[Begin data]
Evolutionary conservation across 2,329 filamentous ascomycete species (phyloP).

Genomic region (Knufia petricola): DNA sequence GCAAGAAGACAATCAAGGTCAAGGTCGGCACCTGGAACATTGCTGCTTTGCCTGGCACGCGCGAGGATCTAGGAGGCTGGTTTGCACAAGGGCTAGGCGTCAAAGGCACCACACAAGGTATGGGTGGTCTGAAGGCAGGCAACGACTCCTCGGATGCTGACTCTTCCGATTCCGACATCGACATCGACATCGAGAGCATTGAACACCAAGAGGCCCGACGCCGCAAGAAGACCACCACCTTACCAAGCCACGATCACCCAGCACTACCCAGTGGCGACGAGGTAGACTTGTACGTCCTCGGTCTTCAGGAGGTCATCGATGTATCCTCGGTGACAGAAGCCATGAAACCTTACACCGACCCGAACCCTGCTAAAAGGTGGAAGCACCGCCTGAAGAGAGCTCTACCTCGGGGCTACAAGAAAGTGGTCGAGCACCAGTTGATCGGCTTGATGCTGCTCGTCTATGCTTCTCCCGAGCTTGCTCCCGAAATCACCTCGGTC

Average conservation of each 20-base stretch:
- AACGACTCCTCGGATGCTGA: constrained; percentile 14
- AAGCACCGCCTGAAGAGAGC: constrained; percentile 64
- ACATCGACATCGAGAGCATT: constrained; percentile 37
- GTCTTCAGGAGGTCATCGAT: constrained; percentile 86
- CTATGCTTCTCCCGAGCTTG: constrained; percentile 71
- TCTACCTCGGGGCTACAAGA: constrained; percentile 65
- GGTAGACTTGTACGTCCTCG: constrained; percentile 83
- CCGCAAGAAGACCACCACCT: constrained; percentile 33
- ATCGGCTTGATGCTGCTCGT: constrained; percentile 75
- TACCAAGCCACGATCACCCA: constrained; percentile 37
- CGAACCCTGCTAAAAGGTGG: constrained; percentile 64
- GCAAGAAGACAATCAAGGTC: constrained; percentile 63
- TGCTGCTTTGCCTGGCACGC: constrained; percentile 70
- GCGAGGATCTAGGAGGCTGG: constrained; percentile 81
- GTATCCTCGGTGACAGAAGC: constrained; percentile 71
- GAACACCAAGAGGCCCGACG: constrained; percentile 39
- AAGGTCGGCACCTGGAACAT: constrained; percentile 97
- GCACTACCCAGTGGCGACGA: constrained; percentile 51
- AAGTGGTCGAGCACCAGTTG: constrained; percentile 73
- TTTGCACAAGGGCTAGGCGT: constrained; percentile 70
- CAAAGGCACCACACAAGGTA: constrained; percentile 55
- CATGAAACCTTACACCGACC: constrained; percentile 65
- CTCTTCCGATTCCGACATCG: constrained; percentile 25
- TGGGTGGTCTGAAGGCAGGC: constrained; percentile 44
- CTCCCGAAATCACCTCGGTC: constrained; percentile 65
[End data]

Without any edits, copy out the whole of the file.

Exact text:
Evolutionary conservation across 2,329 filamentous ascomycete species (phyloP).

Genomic region (Knufia petricola): DNA sequence GCAAGAAGACAATCAAGGTCAAGGTCGGCACCTGGAACATTGCTGCTTTGCCTGGCACGCGCGAGGATCTAGGAGGCTGGTTTGCACAAGGGCTAGGCGTCAAAGGCACCACACAAGGTATGGGTGGTCTGAAGGCAGGCAACGACTCCTCGGATGCTGACTCTTCCGATTCCGACATCGACATCGACATCGAGAGCATTGAACACCAAGAGGCCCGACGCCGCAAGAAGACCACCACCTTACCAAGCCACGATCACCCAGCACTACCCAGTGGCGACGAGGTAGACTTGTACGTCCTCGGTCTTCAGGAGGTCATCGATGTATCCTCGGTGACAGAAGCCATGAAACCTTACACCGACCCGAACCCTGCTAAAAGGTGGAAGCACCGCCTGAAGAGAGCTCTACCTCGGGGCTACAAGAAAGTGGTCGAGCACCAGTTGATCGGCTTGATGCTGCTCGTCTATGCTTCTCCCGAGCTTGCTCCCGAAATCACCTCGGTC

Average conservation of each 20-base stretch:
- AACGACTCCTCGGATGCTGA: constrained; percentile 14
- AAGCACCGCCTGAAGAGAGC: constrained; percentile 64
- ACATCGACATCGAGAGCATT: constrained; percentile 37
- GTCTTCAGGAGGTCATCGAT: constrained; percentile 86
- CTATGCTTCTCCCGAGCTTG: constrained; percentile 71
- TCTACCTCGGGGCTACAAGA: constrained; percentile 65
- GGTAGACTTGTACGTCCTCG: constrained; percentile 83
- CCGCAAGAAGACCACCACCT: constrained; percentile 33
- ATCGGCTTGATGCTGCTCGT: constrained; percentile 75
- TACCAAGCCACGATCACCCA: constrained; percentile 37
- CGAACCCTGCTAAAAGGTGG: constrained; percentile 64
- GCAAGAAGACAATCAAGGTC: constrained; percentile 63
- TGCTGCTTTGCCTGGCACGC: constrained; percentile 70
- GCGAGGATCTAGGAGGCTGG: constrained; percentile 81
- GTATCCTCGGTGACAGAAGC: constrained; percentile 71
- GAACACCAAGAGGCCCGACG: constrained; percentile 39
- AAGGTCGGCACCTGGAACAT: constrained; percentile 97
- GCACTACCCAGTGGCGACGA: constrained; percentile 51
- AAGTGGTCGAGCACCAGTTG: constrained; percentile 73
- TTTGCACAAGGGCTAGGCGT: constrained; percentile 70
- CAAAGGCACCACACAAGGTA: constrained; percentile 55
- CATGAAACCTTACACCGACC: constrained; percentile 65
- CTCTTCCGATTCCGACATCG: constrained; percentile 25
- TGGGTGGTCTGAAGGCAGGC: constrained; percentile 44
- CTCCCGAAATCACCTCGGTC: constrained; percentile 65